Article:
Sam Berns and his parents.
“All in all I don’t waste energy feeling bad for myself, I surround myself with people that I want to be with, and I keep moving forward.” ~Sam Berns
I wasn’t even one minute into the HBO documentary, Life According to Sam, when my eyes teared up. I wasn’t sure if I could stand to watch it.
Sam was a teenager who has that premature aging disease, progeria. Kids age so quickly that they die in their early teens from the same diseases that strike the elderly. These kids? They’re brave.
There is no cure.
As I expected, the film was heartbreaking, even as it was inspirational.
Sam, the ostensible subject of the film, was born to two doctors. One began a research foundation that developed the very first treatment for progeria–and quite quickly.
But not fast enough for Sam. He died in January 2014 at the age of 17.
The film shows us that Sam was bright and precocious. He loved Legos. And playing drums. He wanted to go to MIT. He planned to be a geneticist.
Like other teens, he was concerned with music and sports. But death was also a subject he was familiar with, as he watched other kids with progeria die, one by one. His friends. All mature beyond their years. All charming and beautiful.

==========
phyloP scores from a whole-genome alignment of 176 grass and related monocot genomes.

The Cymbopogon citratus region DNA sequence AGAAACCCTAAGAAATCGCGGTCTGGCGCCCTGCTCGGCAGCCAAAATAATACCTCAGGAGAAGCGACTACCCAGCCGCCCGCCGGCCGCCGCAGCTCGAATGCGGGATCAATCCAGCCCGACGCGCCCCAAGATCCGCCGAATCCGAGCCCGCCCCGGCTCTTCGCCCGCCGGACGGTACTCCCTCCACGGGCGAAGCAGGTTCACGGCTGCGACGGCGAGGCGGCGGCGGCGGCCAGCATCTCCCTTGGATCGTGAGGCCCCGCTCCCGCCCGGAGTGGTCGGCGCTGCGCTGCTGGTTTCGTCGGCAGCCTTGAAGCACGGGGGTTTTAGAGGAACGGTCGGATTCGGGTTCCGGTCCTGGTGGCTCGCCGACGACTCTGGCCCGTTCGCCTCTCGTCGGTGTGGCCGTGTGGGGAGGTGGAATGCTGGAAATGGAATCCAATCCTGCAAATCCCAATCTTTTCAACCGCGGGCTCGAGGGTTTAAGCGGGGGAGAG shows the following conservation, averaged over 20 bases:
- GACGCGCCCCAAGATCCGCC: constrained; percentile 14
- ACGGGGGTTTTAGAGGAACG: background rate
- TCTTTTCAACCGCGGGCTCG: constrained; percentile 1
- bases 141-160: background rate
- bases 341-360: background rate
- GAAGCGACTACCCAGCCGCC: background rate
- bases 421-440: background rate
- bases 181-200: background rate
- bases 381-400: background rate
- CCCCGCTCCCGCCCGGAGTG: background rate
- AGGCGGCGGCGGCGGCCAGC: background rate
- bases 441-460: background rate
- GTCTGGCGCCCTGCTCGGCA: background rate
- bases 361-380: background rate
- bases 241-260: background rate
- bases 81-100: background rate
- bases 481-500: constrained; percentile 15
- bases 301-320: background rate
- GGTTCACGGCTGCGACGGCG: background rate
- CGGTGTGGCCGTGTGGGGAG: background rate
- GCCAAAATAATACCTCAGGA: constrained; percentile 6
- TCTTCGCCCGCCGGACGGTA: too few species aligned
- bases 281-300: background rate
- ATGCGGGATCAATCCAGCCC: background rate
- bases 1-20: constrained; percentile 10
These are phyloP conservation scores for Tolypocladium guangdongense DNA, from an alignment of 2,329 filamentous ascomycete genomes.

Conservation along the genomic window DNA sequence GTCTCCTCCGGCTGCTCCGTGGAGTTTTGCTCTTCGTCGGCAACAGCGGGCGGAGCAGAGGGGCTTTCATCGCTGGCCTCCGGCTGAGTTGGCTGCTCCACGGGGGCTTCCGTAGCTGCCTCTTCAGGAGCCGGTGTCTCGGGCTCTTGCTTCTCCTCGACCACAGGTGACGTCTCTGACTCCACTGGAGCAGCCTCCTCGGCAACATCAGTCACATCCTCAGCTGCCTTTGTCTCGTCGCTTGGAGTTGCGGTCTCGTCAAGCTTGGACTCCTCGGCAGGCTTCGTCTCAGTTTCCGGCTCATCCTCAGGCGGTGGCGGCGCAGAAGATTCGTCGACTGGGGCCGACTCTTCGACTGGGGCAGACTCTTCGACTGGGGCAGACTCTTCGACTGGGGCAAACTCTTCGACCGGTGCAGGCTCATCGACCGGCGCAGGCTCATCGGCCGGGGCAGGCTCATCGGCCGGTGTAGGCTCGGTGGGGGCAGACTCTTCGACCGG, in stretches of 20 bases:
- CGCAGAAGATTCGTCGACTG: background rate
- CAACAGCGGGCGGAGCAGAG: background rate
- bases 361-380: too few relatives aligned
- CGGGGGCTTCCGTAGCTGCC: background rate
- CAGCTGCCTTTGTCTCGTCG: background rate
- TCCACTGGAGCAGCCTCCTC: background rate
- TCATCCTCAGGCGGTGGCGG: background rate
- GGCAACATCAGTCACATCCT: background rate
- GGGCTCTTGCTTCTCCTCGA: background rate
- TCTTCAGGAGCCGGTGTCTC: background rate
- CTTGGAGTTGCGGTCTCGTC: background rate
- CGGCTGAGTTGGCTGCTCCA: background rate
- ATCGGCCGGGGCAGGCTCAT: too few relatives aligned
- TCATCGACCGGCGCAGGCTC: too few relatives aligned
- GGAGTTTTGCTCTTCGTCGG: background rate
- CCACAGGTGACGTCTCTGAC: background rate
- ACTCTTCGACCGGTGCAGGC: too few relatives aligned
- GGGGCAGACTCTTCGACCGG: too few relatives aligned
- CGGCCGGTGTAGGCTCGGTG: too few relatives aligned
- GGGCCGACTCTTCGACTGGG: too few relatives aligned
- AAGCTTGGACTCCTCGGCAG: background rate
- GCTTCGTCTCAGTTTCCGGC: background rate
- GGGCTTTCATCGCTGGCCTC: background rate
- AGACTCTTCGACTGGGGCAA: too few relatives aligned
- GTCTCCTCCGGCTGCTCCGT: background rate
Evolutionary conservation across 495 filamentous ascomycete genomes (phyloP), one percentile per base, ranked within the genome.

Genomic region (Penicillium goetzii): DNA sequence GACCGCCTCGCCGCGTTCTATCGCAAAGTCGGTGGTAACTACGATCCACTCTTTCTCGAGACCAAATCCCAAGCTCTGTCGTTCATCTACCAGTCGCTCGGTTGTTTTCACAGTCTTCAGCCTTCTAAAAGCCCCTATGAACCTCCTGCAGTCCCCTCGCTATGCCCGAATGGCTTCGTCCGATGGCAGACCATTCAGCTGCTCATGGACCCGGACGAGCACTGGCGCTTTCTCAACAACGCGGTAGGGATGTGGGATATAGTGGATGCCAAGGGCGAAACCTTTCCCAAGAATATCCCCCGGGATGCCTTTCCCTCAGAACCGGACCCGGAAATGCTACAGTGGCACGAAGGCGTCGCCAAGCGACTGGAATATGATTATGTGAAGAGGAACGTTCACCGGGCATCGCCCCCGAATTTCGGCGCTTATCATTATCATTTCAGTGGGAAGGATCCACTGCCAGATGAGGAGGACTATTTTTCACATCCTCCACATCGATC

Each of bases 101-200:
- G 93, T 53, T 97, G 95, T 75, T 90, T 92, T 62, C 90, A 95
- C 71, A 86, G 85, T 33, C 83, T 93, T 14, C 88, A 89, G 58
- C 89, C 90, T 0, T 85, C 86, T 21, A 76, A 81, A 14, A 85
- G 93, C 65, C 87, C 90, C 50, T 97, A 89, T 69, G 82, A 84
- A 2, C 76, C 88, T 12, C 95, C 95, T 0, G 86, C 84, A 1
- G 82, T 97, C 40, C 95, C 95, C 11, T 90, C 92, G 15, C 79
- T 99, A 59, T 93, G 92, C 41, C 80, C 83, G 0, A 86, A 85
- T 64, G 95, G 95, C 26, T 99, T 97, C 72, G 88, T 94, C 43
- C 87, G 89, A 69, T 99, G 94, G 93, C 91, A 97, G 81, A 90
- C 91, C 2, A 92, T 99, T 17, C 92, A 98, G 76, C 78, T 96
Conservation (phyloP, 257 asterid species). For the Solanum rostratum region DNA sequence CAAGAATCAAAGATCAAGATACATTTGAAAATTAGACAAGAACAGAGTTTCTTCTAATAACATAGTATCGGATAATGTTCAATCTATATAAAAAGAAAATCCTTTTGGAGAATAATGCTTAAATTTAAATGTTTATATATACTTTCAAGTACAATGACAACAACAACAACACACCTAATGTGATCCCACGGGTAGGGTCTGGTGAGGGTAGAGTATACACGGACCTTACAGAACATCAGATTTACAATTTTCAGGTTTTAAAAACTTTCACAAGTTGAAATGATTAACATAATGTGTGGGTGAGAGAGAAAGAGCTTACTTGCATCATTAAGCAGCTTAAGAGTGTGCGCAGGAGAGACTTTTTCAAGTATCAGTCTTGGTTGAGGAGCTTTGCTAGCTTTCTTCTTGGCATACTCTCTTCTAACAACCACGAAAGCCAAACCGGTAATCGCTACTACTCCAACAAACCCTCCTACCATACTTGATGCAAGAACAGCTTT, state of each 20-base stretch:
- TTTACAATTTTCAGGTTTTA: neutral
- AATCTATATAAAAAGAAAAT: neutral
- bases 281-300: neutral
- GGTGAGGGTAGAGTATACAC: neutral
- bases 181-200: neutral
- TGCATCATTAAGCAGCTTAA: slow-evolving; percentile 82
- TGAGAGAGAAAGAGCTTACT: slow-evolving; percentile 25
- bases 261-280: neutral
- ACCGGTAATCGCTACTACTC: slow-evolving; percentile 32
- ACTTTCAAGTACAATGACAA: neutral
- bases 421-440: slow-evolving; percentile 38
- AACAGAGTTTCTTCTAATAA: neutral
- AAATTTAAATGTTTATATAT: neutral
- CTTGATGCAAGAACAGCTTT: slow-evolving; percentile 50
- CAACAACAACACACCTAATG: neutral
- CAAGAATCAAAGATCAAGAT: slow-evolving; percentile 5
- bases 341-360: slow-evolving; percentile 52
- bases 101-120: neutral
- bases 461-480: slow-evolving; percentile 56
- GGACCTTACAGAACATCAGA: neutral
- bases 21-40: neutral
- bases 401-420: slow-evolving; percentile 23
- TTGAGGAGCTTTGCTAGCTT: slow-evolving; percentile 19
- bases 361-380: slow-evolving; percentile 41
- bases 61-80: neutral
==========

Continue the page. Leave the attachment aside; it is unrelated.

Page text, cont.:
The camera doesn’t stint –it shows us the pain and the love of these beautiful parents. To watch the faces of the parents of kids with progeria is to see the face of God–the love is palpable.
I sobbed throughout the film and that was ok with me.
Like any other muscle, the heart muscle gets strong when it’s exercised, and in this case, I don’t mean through cardio. I mean through watching and experiencing, really experiencing things that touch us. Allowing ourselves to feel them.
A look at my social media feeds (and yours, probably) reveals how little compassion there is in some circles. There’s so much judgment, a rush to judgment and far less willingness to seek understanding than I wish I saw. Too many people make nasty comments about things they don’t understand. It saddens me to see this among my social media crowd and in the world. Yes, it’s easier to tar people with a broad brush than to dig deep and seek compassion.
But a well-lived life requires compassion, in my opinion.
It’s by flexing our compassion muscle that we strengthen our hearts enough to last our entire lives. Because our hearts will be broken over and over and we will be required to get up and walk on.
I believe that to fully live, we must feel, we must cry, we must experience our compassion.
Sam did that for me the other night.
And I’ll be making a donation to the foundation.
Feel like it’s time to flex your compassion muscle?
You can find information about the film, Life According to Sam, HERE.
Read about Sam’s death HERE.
Learn more about progeria and donate HERE.
This post is dedicated to my mother, who died in 1999 but would have been 90 years old today. Pretty much everyone who knew her remarked on her kindness and consideration. She set the bar high and I fall short many times. But I think of her and try again. Thank you, Mom, for the gift of compassion. I miss you big-time.